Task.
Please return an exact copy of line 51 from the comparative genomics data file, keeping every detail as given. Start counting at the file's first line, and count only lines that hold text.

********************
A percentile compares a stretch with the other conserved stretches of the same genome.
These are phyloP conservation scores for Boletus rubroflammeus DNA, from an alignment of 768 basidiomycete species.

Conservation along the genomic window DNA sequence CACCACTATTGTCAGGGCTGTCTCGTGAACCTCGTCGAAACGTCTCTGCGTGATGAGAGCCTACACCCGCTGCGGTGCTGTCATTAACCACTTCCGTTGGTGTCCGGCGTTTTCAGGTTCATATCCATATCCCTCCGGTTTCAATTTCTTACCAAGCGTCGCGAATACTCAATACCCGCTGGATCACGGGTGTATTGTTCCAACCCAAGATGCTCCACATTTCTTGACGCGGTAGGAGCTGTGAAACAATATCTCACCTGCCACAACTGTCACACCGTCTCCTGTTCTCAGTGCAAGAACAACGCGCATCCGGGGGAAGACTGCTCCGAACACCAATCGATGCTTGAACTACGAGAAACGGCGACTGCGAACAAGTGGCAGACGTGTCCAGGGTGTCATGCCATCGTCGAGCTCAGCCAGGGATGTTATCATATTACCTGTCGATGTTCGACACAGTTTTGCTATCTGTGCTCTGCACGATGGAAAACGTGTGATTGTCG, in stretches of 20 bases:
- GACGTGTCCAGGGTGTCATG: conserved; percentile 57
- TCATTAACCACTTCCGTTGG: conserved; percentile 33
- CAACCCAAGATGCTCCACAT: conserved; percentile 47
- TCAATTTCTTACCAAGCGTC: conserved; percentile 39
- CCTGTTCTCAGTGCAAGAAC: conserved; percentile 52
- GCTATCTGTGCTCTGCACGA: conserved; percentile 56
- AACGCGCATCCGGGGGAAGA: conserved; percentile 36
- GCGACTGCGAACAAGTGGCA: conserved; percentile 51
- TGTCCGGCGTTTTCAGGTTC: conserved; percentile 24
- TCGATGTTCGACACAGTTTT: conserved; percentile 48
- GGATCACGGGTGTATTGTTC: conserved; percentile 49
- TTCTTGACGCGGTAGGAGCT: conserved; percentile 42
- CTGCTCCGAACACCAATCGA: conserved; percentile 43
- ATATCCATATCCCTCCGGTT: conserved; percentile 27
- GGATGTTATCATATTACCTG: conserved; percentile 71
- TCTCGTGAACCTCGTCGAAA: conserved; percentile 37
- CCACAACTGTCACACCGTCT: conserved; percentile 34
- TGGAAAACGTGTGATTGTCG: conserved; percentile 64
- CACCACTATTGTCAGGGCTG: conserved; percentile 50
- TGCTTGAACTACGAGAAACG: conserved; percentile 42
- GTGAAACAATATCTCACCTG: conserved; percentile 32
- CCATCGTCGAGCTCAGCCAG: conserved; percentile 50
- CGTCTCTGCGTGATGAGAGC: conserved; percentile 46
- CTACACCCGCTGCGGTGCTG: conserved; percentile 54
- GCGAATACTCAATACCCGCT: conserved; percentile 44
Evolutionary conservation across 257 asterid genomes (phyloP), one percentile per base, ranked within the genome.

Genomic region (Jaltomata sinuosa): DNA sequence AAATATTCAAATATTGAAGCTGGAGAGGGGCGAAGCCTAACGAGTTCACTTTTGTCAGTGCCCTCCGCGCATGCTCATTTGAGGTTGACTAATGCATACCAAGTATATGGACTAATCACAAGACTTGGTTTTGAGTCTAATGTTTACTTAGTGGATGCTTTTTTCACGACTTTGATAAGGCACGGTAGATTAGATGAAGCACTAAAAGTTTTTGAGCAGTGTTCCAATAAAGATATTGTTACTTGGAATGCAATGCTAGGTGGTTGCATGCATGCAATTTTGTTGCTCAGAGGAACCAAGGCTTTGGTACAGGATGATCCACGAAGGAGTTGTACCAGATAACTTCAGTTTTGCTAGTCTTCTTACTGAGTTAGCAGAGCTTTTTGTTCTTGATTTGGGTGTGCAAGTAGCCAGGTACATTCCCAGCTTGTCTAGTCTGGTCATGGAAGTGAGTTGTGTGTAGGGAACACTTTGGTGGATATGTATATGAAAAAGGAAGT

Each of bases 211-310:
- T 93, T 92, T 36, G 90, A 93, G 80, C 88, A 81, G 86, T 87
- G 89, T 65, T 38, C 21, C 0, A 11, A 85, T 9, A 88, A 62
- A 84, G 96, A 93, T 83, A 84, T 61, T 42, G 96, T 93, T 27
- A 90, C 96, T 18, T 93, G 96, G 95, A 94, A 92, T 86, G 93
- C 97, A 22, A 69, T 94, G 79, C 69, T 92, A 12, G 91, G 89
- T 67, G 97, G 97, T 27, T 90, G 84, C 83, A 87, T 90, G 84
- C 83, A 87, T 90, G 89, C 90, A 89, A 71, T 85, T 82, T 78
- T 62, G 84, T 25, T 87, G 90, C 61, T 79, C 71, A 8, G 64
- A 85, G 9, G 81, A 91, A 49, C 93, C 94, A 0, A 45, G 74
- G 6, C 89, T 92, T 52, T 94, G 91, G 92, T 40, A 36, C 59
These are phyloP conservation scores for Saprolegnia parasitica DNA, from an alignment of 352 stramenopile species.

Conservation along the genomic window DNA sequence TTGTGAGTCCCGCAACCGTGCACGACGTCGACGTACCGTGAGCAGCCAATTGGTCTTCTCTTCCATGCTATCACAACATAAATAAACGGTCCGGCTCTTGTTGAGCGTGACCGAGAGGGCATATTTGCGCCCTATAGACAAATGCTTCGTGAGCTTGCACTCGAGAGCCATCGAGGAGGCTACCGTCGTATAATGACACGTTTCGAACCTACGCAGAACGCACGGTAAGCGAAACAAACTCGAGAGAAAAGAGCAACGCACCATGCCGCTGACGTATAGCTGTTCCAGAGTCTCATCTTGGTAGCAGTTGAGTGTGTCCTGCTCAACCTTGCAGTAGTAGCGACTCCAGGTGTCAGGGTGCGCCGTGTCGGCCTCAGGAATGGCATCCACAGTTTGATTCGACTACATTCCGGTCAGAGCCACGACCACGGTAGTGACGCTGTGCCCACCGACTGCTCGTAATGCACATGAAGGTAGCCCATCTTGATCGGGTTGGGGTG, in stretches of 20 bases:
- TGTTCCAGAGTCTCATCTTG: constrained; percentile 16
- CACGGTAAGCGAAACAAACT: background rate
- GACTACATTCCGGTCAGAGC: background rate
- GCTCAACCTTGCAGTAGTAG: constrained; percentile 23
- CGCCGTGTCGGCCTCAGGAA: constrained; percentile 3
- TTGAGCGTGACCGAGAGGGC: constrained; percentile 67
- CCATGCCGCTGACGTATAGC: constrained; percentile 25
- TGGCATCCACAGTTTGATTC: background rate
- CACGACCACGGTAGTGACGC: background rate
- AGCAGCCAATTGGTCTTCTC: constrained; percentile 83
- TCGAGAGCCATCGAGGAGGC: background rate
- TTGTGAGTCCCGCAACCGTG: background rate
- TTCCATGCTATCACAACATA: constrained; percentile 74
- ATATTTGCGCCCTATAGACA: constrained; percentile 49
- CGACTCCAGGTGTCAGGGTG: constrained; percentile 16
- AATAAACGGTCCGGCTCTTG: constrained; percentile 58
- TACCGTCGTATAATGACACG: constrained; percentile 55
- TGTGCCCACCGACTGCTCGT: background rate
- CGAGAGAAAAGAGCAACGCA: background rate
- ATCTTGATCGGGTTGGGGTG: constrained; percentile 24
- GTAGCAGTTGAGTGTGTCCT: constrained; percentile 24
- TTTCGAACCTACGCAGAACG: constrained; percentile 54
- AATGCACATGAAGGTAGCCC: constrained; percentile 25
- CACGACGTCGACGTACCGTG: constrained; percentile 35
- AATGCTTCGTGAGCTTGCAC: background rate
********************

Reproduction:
- TGGCATCCACAGTTTGATTC: background rate